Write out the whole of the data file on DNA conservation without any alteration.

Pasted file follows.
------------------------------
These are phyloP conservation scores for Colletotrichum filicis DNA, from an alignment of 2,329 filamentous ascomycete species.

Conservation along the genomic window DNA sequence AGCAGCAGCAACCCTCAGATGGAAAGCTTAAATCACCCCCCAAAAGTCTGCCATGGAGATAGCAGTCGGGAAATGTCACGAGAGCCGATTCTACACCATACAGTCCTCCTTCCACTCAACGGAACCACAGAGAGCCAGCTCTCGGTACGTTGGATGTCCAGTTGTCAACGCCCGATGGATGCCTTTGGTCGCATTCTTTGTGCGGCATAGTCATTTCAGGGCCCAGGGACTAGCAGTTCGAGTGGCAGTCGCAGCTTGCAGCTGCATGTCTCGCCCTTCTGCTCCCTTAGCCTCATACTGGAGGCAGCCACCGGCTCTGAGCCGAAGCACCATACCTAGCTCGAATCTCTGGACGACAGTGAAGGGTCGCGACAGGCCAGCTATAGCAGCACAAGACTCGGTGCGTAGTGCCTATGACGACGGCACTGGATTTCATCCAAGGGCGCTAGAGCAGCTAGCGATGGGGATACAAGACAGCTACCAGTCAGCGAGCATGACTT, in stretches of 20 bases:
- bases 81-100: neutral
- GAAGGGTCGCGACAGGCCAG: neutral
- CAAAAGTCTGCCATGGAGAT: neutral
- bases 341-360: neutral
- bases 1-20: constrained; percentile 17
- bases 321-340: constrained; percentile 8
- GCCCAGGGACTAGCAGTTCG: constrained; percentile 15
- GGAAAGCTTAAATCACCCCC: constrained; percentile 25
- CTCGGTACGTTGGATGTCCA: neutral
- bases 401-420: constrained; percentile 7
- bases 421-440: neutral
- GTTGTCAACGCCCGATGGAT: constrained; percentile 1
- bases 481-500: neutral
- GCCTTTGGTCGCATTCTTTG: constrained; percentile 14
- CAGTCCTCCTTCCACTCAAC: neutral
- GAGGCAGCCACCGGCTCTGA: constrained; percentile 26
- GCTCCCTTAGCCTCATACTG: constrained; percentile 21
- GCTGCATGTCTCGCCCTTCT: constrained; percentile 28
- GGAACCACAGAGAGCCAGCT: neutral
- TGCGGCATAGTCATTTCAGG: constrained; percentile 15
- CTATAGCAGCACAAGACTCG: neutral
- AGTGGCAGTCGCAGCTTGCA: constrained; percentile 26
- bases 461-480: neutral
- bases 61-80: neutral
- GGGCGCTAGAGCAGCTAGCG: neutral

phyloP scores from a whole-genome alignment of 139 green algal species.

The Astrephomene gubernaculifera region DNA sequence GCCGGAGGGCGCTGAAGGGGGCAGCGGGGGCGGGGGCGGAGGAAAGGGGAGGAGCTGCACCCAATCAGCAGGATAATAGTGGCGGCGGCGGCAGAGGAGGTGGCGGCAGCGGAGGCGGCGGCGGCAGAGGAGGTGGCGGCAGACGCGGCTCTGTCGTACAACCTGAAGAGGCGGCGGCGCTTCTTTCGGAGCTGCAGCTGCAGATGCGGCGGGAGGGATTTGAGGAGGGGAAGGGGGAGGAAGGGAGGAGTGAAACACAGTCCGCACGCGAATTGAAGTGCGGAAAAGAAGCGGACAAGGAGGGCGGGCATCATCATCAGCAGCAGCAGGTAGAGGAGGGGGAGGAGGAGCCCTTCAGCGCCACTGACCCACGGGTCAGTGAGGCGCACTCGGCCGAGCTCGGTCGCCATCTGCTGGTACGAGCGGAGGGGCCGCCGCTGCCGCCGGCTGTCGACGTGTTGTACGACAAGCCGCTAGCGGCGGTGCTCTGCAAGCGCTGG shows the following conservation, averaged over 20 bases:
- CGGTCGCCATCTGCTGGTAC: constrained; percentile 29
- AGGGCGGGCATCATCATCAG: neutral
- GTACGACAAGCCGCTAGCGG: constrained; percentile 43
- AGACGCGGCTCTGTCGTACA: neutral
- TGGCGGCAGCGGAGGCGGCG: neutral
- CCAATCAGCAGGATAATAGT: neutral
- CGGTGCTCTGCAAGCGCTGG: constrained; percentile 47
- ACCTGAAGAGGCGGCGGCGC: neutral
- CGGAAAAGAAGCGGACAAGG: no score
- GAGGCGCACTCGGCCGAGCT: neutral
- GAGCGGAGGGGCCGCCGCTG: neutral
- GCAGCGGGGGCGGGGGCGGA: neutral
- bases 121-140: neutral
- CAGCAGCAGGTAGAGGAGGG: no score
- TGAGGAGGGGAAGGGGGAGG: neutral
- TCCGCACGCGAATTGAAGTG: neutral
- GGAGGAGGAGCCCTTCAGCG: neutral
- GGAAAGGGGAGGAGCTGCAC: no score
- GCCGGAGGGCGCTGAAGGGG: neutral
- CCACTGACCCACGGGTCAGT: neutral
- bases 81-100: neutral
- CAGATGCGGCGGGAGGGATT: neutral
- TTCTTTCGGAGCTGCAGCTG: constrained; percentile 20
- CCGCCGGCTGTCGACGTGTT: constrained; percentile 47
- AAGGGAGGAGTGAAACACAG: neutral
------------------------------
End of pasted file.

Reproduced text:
These are phyloP conservation scores for Colletotrichum filicis DNA, from an alignment of 2,329 filamentous ascomycete species.

Conservation along the genomic window DNA sequence AGCAGCAGCAACCCTCAGATGGAAAGCTTAAATCACCCCCCAAAAGTCTGCCATGGAGATAGCAGTCGGGAAATGTCACGAGAGCCGATTCTACACCATACAGTCCTCCTTCCACTCAACGGAACCACAGAGAGCCAGCTCTCGGTACGTTGGATGTCCAGTTGTCAACGCCCGATGGATGCCTTTGGTCGCATTCTTTGTGCGGCATAGTCATTTCAGGGCCCAGGGACTAGCAGTTCGAGTGGCAGTCGCAGCTTGCAGCTGCATGTCTCGCCCTTCTGCTCCCTTAGCCTCATACTGGAGGCAGCCACCGGCTCTGAGCCGAAGCACCATACCTAGCTCGAATCTCTGGACGACAGTGAAGGGTCGCGACAGGCCAGCTATAGCAGCACAAGACTCGGTGCGTAGTGCCTATGACGACGGCACTGGATTTCATCCAAGGGCGCTAGAGCAGCTAGCGATGGGGATACAAGACAGCTACCAGTCAGCGAGCATGACTT, in stretches of 20 bases:
- bases 81-100: neutral
- GAAGGGTCGCGACAGGCCAG: neutral
- CAAAAGTCTGCCATGGAGAT: neutral
- bases 341-360: neutral
- bases 1-20: constrained; percentile 17
- bases 321-340: constrained; percentile 8
- GCCCAGGGACTAGCAGTTCG: constrained; percentile 15
- GGAAAGCTTAAATCACCCCC: constrained; percentile 25
- CTCGGTACGTTGGATGTCCA: neutral
- bases 401-420: constrained; percentile 7
- bases 421-440: neutral
- GTTGTCAACGCCCGATGGAT: constrained; percentile 1
- bases 481-500: neutral
- GCCTTTGGTCGCATTCTTTG: constrained; percentile 14
- CAGTCCTCCTTCCACTCAAC: neutral
- GAGGCAGCCACCGGCTCTGA: constrained; percentile 26
- GCTCCCTTAGCCTCATACTG: constrained; percentile 21
- GCTGCATGTCTCGCCCTTCT: constrained; percentile 28
- GGAACCACAGAGAGCCAGCT: neutral
- TGCGGCATAGTCATTTCAGG: constrained; percentile 15
- CTATAGCAGCACAAGACTCG: neutral
- AGTGGCAGTCGCAGCTTGCA: constrained; percentile 26
- bases 461-480: neutral
- bases 61-80: neutral
- GGGCGCTAGAGCAGCTAGCG: neutral

phyloP scores from a whole-genome alignment of 139 green algal species.

The Astrephomene gubernaculifera region DNA sequence GCCGGAGGGCGCTGAAGGGGGCAGCGGGGGCGGGGGCGGAGGAAAGGGGAGGAGCTGCACCCAATCAGCAGGATAATAGTGGCGGCGGCGGCAGAGGAGGTGGCGGCAGCGGAGGCGGCGGCGGCAGAGGAGGTGGCGGCAGACGCGGCTCTGTCGTACAACCTGAAGAGGCGGCGGCGCTTCTTTCGGAGCTGCAGCTGCAGATGCGGCGGGAGGGATTTGAGGAGGGGAAGGGGGAGGAAGGGAGGAGTGAAACACAGTCCGCACGCGAATTGAAGTGCGGAAAAGAAGCGGACAAGGAGGGCGGGCATCATCATCAGCAGCAGCAGGTAGAGGAGGGGGAGGAGGAGCCCTTCAGCGCCACTGACCCACGGGTCAGTGAGGCGCACTCGGCCGAGCTCGGTCGCCATCTGCTGGTACGAGCGGAGGGGCCGCCGCTGCCGCCGGCTGTCGACGTGTTGTACGACAAGCCGCTAGCGGCGGTGCTCTGCAAGCGCTGG shows the following conservation, averaged over 20 bases:
- CGGTCGCCATCTGCTGGTAC: constrained; percentile 29
- AGGGCGGGCATCATCATCAG: neutral
- GTACGACAAGCCGCTAGCGG: constrained; percentile 43
- AGACGCGGCTCTGTCGTACA: neutral
- TGGCGGCAGCGGAGGCGGCG: neutral
- CCAATCAGCAGGATAATAGT: neutral
- CGGTGCTCTGCAAGCGCTGG: constrained; percentile 47
- ACCTGAAGAGGCGGCGGCGC: neutral
- CGGAAAAGAAGCGGACAAGG: no score
- GAGGCGCACTCGGCCGAGCT: neutral
- GAGCGGAGGGGCCGCCGCTG: neutral
- GCAGCGGGGGCGGGGGCGGA: neutral
- bases 121-140: neutral
- CAGCAGCAGGTAGAGGAGGG: no score
- TGAGGAGGGGAAGGGGGAGG: neutral
- TCCGCACGCGAATTGAAGTG: neutral
- GGAGGAGGAGCCCTTCAGCG: neutral
- GGAAAGGGGAGGAGCTGCAC: no score
- GCCGGAGGGCGCTGAAGGGG: neutral
- CCACTGACCCACGGGTCAGT: neutral
- bases 81-100: neutral
- CAGATGCGGCGGGAGGGATT: neutral
- TTCTTTCGGAGCTGCAGCTG: constrained; percentile 20
- CCGCCGGCTGTCGACGTGTT: constrained; percentile 47
- AAGGGAGGAGTGAAACACAG: neutral